Lee A. Resnick, MD, FAAFP
“Single?” “Married”? Or, “It’s complicated?” In an era of revealing your relationship status to millions of strangers, we have grown accustomed to people sharing “TMI” about themselves. How might this affect the doctor-patient relationship of a new generation? Are younger patients more likely to share important information with their physicians, where older generations are less forthcoming? Is there a silver lining to this comfort with exposing one’s personal information for all to see? Might we get more valuable information in our medical and social histories?

Well, the simple answer is, “We don’t know yet!” But that would make for a short and rather boring opinion piece, so let’s speculate a little. Let’s consider a few digital realities and then explore how they might impact the patient encounter. “Digital natives,” as first described by Marc Pernsky in 2001, generally include those born after 1980. The rest of us are tabbed “digital immigrants.” We use much of the same technology, but we use it in different ways. To a digital immigrant, according to Pernsky, many of these devices are consider “tools.” We often use them to reach someone or set up a face-to-face meeting. To a digital native, however, digital communication is considered to be just as real as face-to- face communication. It is considered an extension of their very being, not just a tool.

In addition, digital natives are far more comfortable sharing personal information than their immigrant counterparts. Facebook is filed with intimate details and emotional images that most immigrants would be hesitant to share even with close confidants.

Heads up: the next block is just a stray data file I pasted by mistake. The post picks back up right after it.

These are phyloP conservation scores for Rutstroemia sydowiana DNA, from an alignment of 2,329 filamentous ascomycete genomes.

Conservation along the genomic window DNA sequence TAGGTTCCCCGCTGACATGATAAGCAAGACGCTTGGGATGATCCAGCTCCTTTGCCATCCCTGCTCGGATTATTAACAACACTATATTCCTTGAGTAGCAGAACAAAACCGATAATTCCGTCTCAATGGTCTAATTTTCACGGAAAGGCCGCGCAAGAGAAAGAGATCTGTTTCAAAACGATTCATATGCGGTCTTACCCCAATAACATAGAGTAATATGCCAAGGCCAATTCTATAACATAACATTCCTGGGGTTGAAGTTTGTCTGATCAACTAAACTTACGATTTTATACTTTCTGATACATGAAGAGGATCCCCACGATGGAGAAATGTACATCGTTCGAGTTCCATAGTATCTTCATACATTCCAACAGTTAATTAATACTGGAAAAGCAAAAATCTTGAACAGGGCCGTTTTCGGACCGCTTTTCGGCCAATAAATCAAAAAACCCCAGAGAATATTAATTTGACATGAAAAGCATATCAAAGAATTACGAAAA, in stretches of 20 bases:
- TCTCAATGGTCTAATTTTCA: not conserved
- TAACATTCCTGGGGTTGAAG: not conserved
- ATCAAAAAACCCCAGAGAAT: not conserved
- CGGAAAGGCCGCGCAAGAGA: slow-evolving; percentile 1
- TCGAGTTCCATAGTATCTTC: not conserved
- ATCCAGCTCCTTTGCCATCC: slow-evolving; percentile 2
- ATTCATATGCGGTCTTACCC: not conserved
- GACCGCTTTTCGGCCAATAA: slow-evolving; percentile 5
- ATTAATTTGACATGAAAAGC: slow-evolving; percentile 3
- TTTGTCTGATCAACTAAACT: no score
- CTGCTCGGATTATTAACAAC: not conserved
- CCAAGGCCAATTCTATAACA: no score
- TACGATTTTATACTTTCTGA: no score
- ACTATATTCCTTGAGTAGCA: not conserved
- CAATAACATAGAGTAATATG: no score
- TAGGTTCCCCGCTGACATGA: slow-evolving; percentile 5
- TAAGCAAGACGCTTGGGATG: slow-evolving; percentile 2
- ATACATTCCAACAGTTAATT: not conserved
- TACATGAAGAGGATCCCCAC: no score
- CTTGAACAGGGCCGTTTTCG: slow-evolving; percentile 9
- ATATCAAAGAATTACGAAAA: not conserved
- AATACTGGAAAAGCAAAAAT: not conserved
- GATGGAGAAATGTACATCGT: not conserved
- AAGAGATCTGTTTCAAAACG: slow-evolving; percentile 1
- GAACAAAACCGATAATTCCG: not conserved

While one could speculate that this social openness might translate into more revealing medical and/or social histories, a few caveats apply:

  1. Sharing personal information in a face-to-face communication is different than online. Even when revealing your identity online, there remains a certain anonymity with exposing personal information digitally. There is a distance between “viewer” and “poster” that encourages more emotionally charged or personally revealing information. Who of us hasn’t at least sent one email ex- pressing ourselves in ways we would never dream of in person?
  2. Much of what is shared online is intended to be peer-to- peer. While we can expect natives to be more open with other natives, it is quite a leap to expect this openness to be cross-generational.

Medical histories, historically, depend on a chronological set of events with a linear relationship. Digital natives don’t think this way. They are comfortable in a world of multiple, simultaneous realities, jumping between and analyzing several things at once. This has been coined “continuous partial attention,” and its impact on communication in the patient en- counter is uncertain. While one could argue that most patients have a difficult time presenting a “coherent” history, most of us digital immigrants are certainly more wired to do so.
Might we have to change the paradigm of the medical history to more accurately collect information from this generation? Perhaps we should look more closely at electronic media as a means of reaching and communicating with this generation of patients. With the explosion of electronic medical records in the urgent care setting, perhaps we can develop electronic history tools designed to elicit medical information more accurately and effectively from a wired population.

The medical community should work with sociologists and psychologists to better understand the unique communication and relational patterns of digital natives. Additional research may reveal innovative strategies for eliciting important in- formation and more revealing histories.

Medical Histories in the Digital Age

Lee A. Resnick, MD, FAAFP

Chief Medical and Operating Officer at WellStreet Urgent Care, Assistant Clinical Professor at Case Western Reserve University, Editor-In-Chief for The Journal of Urgent Care Medicine
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